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A Roman Amphora in "Barbaricum" / The History of Romania in One Object


Photo 1: The Roman Amphora discovered on the Prut River, before and after restauration


Many important archaeological discoveries are made serendipitously. This is precisely what happened on the hot and dry summer of 2015 when draught lowered the level of the Prut River (Eastern Romania, on the border with the Republic of Moldova). On a seemingly ordinary day it was luck and the astuteness of a Border Police that led to the discovery of a Roman amphora on the bottom of a meander by the village of Zaboloteni (the commune of Trifești), in Iași county. Although field research was conducted in the area immediately after this finding, no other archaeological materials were identified. We suspect that the amphora originated from a ship sunken in the waters of the Prut River, but only chance may help us find the wreck.



Photo 2 & 3: The place where the Roman Amphora was discovered on the Prut River


Currently, the amphora is part of the collections of Moldavia’s History Museum in Iași. The object has the following dimensions: height - 20.6 inches, maximum diameter – 7.8 inches, the diameter of the mouth – 3.3 inches, capacity – 1.3 gallons. The container has several distinctive features: slightly overturned and thickened lip, cylindrical neck, oval handles, conical body with rounded shoulders, and a narrow, rounded leg. On the body of the object there are grooves that are deeper and more evident on the upper part of the belly. The material from which the amphora was made is a reddish ocher paste that presents traces of silicate rock particles in its the composition.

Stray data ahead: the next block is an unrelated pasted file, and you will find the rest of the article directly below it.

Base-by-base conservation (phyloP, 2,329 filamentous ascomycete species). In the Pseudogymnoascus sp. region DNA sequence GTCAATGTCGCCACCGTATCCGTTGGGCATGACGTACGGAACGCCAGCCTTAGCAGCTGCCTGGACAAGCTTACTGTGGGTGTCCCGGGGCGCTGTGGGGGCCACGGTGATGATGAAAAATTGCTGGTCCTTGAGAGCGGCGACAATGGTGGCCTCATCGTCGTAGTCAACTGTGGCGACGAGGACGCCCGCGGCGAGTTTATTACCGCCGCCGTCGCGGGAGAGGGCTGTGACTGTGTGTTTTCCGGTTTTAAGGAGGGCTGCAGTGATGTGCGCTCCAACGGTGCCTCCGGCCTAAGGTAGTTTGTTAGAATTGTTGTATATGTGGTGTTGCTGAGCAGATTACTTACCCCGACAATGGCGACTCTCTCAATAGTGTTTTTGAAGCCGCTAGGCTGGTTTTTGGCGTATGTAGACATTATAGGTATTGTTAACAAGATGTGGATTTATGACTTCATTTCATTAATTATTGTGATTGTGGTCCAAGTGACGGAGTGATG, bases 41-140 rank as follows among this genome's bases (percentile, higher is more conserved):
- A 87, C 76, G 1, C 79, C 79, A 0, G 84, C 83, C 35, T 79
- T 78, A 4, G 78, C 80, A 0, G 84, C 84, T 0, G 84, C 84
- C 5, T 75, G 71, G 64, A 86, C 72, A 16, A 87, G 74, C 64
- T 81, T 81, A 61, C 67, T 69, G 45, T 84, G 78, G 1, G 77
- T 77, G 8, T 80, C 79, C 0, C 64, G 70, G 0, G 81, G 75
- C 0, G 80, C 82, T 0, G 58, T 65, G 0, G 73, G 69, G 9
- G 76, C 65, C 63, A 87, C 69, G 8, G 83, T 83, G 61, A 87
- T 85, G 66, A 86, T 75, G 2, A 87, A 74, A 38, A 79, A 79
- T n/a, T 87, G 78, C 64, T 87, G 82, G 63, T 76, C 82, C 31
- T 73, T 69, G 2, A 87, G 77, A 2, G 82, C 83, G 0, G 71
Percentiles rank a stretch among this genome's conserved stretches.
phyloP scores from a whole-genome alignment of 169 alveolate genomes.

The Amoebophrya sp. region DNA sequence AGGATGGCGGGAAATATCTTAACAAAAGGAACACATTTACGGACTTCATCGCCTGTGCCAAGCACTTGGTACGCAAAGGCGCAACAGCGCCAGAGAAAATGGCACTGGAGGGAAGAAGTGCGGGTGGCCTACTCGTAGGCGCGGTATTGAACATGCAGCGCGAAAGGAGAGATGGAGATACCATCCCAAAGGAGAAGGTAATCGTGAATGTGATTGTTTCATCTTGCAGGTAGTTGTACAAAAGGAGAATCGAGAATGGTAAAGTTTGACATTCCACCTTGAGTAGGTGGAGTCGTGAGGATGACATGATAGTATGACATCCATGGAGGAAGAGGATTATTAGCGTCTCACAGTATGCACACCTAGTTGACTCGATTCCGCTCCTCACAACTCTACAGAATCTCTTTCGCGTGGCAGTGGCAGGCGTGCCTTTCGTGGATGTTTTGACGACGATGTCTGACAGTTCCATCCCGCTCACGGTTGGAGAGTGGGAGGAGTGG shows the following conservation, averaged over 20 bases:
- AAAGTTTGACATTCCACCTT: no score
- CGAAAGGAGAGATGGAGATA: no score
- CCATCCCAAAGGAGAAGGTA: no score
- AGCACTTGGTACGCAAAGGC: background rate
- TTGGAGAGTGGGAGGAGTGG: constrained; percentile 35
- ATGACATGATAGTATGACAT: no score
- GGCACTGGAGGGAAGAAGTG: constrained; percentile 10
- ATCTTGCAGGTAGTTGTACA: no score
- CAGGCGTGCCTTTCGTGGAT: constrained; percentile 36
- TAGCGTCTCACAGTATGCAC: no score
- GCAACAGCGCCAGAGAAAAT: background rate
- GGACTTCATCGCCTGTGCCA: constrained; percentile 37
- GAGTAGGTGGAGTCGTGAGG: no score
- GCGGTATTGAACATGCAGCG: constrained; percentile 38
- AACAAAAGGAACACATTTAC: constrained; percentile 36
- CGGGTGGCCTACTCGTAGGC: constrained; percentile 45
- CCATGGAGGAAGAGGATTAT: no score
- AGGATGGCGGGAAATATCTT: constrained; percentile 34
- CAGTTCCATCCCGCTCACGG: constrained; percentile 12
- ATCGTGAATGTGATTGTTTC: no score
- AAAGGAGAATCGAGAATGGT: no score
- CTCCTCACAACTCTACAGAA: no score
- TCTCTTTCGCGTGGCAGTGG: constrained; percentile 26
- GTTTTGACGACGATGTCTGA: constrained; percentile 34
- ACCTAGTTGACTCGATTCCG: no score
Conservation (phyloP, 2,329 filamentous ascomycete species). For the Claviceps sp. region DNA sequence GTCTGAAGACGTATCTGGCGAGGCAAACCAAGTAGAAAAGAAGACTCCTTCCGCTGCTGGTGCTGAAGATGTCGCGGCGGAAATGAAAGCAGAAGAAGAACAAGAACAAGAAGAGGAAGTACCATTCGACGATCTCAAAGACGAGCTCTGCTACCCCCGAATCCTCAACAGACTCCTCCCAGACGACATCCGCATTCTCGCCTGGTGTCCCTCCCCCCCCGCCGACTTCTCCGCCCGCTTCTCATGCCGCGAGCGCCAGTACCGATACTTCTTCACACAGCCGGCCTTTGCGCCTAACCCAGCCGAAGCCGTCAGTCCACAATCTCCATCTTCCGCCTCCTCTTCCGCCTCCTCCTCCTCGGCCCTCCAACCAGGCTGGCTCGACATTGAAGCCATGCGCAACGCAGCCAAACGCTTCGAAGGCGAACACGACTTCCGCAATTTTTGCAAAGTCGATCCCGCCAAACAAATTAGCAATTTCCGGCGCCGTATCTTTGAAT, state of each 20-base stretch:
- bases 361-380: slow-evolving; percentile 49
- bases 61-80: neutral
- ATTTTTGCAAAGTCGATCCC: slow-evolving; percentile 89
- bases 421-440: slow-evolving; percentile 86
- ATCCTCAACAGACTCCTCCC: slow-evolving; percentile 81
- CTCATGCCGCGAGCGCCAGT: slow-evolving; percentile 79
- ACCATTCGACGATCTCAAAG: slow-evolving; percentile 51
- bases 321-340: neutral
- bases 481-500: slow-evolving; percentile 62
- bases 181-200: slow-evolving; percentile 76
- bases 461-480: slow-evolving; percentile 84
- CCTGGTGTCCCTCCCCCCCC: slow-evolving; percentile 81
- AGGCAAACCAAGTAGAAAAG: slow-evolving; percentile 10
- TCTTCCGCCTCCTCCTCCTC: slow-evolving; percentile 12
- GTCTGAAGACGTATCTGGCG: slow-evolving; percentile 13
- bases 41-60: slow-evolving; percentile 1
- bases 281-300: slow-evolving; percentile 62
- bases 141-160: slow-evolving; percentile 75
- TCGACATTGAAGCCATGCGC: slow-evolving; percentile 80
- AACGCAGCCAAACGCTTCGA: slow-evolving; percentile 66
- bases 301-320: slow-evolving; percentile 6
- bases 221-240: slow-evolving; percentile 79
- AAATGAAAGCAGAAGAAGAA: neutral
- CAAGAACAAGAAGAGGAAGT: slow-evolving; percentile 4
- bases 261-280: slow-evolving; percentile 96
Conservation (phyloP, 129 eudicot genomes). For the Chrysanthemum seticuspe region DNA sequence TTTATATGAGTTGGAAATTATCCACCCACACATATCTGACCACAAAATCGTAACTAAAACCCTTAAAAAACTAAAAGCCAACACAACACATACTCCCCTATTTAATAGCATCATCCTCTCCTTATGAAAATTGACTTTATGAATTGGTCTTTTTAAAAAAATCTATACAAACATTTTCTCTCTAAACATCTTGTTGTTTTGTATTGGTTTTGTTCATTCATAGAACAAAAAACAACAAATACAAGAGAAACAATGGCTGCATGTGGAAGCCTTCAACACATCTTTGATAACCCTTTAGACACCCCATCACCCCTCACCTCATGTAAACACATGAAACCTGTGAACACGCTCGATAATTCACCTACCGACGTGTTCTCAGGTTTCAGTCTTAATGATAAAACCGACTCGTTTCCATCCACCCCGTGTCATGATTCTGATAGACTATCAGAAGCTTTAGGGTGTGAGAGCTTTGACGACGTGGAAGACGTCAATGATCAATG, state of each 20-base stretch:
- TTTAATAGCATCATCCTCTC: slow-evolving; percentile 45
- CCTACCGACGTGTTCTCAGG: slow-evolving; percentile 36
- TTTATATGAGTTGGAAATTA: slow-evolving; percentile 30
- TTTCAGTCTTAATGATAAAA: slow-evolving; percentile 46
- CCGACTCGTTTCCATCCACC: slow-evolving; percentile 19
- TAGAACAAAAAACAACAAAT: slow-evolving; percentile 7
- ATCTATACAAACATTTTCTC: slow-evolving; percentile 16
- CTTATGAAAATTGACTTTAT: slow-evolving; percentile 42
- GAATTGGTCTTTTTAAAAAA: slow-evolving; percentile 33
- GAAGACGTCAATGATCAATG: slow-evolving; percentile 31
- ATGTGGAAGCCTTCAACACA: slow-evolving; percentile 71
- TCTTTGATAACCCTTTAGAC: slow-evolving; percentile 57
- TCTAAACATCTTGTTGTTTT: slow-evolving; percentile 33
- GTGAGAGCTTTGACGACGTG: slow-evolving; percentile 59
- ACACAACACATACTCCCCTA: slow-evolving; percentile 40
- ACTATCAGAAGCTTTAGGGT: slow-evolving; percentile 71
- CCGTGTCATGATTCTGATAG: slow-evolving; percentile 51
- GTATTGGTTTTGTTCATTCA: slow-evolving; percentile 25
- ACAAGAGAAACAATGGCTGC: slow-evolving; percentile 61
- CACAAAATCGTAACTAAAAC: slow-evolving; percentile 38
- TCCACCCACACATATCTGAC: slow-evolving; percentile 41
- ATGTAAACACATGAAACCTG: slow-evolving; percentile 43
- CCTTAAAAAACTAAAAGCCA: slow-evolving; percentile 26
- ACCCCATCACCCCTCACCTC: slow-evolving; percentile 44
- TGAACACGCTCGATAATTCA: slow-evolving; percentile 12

During the ancient times, the amphorae were used to transport and store certain liquid and semi-liquid goods: wine, oil, honey, fish and fish products such as garum, a kind of sauce very popular in the Roman world. The Zaboloteni amphora was intended for transporting wine and was produced in Sinope on the Southern coast of the Black Sea, in the workshops of Demirci. It was made sometimes in the second half of the 6th Century AD. The amphorae that came out from these workshops are dated through coins issued by emperors Justinian I (527-565) and Justin II and Sophia (565-578).